COLUMBIA — Jan. 31 is the deadline for the EPA to issue its final recommendations to clean up Hinkson Creek.
The recommendations, called a Total Maximum Daily Load, will call for Columbia, Boone County, and MU to reduce the amount of stormwater entering Hinkson Creek.
The draft recommendations, released on Oct. 29, called for the city, county and MU to reduce the amount of stormwater runoff by 39.6 percent.
The EPA's draft recommendations describe numerous pollutants entering Hinkson Creek via stormwater runoff, including insecticides and herbicides, chloride, heavy metals and waste oil.
In a public comment to the EPA, David Shorr of law firm Lathrop and Gage, representing the city, county and MU, objected to the use of stormwater as a measure of Hinkson Creek's pollution.
The letter stated, among other objections, that "the EPA unlawfully treats (stormwater) flow as a pollutant in the Hinkson Creek TMDL."
Second Ward Councilman Jason Thornhill, whose ward includes Hinkson Creek, estimated the cost of reducing the amount of stormwater flow into Hinkson Creek could run into the "hundreds of millions of dollars."
Mayor Bob McDavid has said that the EPA's draft TMDL is "not reasonable" and "lacks science."
Hinkson Creek has been on the Department of Natural Resources' 303(d) list of impaired waters since 1998. In 2001, a federal court order attendant to the American Canoe Association v. The United States Environmental Protection Agency case mandated that the EPA issue a TMDL for Hinkson Creek by Dec. 31, 2010. That deadline was moved to Jan. 31, 2011.
Ken Midkiff, conservation chair of the Osage Group of the Sierra Club, represented the Sierra Club in the 2001 case. He supports stormwater reduction as an appropriate method for cleaning the creek.
"No one has submitted any data to show that stormwater reduction will be a problem," Midkiff said. "They've made assertions to that effect, but they haven't shown any data."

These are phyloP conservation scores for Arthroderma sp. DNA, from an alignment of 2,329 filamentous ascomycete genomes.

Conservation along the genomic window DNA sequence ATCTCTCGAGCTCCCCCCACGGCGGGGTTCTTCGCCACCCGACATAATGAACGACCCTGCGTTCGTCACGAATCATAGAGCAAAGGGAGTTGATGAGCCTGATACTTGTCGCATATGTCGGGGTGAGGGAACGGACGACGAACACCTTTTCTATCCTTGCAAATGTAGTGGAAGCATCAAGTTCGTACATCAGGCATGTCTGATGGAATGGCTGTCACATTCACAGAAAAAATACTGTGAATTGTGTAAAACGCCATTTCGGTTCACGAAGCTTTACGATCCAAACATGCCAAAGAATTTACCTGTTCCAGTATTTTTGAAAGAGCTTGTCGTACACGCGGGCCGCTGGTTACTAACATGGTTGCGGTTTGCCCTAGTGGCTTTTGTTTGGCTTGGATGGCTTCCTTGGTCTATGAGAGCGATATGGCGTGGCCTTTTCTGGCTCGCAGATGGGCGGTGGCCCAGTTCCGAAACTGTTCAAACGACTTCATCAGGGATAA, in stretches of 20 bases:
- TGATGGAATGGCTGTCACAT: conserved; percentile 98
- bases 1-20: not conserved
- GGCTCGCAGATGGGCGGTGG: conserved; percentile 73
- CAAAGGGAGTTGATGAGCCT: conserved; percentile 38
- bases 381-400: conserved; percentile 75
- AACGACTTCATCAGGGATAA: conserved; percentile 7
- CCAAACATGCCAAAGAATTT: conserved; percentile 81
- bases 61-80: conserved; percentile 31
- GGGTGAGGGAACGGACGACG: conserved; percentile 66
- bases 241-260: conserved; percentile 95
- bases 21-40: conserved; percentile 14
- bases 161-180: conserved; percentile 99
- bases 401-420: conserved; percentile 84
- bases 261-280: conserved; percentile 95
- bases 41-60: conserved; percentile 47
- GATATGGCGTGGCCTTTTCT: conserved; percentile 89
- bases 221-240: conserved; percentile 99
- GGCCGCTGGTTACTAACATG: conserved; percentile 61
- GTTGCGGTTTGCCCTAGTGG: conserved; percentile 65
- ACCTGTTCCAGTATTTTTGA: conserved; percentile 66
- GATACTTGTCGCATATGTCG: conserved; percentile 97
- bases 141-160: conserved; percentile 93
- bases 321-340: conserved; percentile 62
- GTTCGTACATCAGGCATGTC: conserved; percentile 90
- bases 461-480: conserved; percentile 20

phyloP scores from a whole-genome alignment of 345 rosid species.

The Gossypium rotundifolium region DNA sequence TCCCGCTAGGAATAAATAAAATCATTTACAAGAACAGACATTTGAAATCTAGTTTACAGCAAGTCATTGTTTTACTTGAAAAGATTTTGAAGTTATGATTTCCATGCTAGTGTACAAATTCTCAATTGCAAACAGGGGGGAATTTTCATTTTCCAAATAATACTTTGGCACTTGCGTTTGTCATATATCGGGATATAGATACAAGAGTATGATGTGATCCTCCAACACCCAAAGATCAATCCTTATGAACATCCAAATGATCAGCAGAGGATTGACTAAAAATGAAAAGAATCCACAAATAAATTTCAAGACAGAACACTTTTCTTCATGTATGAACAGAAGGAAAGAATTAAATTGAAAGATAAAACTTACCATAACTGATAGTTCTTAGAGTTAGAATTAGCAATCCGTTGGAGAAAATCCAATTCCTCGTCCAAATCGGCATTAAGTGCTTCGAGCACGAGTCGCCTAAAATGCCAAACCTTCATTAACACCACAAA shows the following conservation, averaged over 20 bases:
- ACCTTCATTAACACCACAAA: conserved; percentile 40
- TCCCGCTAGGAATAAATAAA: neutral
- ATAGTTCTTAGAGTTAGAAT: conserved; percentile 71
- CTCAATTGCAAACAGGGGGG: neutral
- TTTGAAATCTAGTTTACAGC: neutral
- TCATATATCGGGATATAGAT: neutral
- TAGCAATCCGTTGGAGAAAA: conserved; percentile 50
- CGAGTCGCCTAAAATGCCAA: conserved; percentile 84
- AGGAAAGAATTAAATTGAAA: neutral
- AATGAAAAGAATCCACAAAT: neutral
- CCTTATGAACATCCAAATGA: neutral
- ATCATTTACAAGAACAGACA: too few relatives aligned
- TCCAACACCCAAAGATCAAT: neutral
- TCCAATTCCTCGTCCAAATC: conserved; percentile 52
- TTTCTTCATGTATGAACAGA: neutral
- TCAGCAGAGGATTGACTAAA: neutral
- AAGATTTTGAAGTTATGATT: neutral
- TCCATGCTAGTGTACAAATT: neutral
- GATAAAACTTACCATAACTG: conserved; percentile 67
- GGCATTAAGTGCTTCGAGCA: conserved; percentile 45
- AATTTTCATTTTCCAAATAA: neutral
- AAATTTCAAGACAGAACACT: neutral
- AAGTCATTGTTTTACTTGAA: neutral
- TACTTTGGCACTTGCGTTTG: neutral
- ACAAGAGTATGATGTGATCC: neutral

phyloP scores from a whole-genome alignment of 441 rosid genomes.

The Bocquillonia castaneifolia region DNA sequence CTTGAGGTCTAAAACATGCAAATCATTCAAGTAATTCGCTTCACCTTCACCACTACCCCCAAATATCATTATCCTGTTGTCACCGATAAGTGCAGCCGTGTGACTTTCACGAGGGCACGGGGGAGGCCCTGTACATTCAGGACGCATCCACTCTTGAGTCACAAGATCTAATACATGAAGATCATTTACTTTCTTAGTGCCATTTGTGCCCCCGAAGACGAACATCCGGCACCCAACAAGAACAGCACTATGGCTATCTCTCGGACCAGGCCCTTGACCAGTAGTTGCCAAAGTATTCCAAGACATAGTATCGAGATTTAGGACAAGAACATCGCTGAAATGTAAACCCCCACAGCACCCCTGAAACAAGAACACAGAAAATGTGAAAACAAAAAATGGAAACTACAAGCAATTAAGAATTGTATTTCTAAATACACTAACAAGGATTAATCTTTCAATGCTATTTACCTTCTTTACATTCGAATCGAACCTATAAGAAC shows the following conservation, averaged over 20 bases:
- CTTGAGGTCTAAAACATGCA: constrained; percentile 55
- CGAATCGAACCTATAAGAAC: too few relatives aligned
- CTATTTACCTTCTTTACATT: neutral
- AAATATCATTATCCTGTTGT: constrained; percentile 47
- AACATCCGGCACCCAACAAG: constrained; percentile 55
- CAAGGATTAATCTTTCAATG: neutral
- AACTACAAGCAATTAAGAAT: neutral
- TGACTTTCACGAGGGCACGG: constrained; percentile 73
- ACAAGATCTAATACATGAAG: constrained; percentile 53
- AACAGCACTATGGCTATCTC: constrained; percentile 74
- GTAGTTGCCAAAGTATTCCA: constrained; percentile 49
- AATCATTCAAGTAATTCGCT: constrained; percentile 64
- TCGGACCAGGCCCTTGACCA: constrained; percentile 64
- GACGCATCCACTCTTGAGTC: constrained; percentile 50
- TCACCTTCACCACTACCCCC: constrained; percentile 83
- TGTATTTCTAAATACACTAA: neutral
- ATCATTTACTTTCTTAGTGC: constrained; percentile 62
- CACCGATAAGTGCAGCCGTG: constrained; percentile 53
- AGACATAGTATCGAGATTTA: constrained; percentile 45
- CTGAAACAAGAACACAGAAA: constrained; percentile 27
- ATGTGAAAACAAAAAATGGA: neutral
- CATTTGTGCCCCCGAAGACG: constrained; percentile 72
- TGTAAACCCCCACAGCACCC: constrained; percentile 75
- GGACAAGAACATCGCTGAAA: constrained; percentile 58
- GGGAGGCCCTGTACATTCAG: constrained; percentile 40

The language of the Clean Water Act, under which the TMDL will be issued, stipulates that a "specific pollutant" be identified before a stream can be listed in the 303(d) impaired streams list.
Though the Sierra Club has long stated that stormwater is an appropriate pollutant to fulfill the Clean Water Act's requirement for a "specific pollutant," Shorr disagrees.
"We'll challenge whether it's appropriate," Shorr said. "We do not believe it is. We do not agree with the Sierra Club's evaluation."
The City of South Burlington, Vt., was a pioneering case in TMDLs that call for stormwater reduction. Potash Brook, which runs through South Burlington, was issued a stormwater TMDL in 2006. South Burlington still has not implemented it.
"One of the main obstacles to implementation is cost," Tom DiPietro, stormwater superintendent for South Burlington, said. "The questions always come back to who is going to pay for it. The reason we haven't done the implementation yet is that most of those questions haven't been answered yet."
DiPietro said the state's cost estimate for the Potash Brook TMDL was $25 million.
There is no national precedent for a successfully implemented stormwater-based TMDL, DiPietro said.
Still, Midkiff predicts the EPA's final recommendations for the cleanup of Hinkson Creek will mandate stormwater reduction.
"I would doubt that EPA will modify its stormwater reduction standards," Midkiff said. "The last I heard was that EPA would make some minor wording changes, but no substantial changes."
John Glascock, director of Public Works, would not comment on what the city's response will be. He said the city would wait until the EPA issued its final recommendations.